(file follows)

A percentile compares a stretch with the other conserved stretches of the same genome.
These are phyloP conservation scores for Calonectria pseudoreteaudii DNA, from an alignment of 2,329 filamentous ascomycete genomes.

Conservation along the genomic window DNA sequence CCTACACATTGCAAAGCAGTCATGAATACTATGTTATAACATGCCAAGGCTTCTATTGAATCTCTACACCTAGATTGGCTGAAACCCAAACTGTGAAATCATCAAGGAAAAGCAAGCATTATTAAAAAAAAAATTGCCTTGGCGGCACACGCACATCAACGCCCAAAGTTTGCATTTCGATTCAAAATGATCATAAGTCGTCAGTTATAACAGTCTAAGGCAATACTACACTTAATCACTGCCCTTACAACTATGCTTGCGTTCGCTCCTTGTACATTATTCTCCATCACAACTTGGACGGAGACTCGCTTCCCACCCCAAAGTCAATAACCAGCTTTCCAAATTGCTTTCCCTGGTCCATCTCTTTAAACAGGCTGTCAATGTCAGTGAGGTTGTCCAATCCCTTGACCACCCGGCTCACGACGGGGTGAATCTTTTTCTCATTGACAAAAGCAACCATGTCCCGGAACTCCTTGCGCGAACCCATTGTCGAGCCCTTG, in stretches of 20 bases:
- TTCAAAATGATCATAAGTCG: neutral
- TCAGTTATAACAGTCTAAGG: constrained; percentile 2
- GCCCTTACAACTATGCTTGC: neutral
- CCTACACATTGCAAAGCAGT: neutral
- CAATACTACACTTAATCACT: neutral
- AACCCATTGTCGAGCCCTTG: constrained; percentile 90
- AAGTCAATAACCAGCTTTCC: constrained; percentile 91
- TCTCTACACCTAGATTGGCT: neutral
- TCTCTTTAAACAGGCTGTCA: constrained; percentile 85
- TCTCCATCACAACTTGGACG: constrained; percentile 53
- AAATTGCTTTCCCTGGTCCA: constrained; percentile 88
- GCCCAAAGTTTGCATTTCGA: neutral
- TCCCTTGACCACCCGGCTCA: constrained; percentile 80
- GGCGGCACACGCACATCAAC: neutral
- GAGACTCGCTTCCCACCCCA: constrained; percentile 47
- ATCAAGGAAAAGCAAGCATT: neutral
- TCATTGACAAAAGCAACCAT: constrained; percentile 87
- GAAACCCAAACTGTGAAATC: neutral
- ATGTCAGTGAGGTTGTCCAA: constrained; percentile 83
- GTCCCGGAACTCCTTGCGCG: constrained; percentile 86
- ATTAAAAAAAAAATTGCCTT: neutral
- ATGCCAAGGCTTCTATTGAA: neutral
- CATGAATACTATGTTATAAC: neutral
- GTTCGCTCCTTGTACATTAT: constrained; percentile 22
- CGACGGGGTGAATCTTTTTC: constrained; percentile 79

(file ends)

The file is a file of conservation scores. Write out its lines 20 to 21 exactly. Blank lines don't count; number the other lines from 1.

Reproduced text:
- TCATTGACAAAAGCAACCAT: constrained; percentile 87
- GAAACCCAAACTGTGAAATC: neutral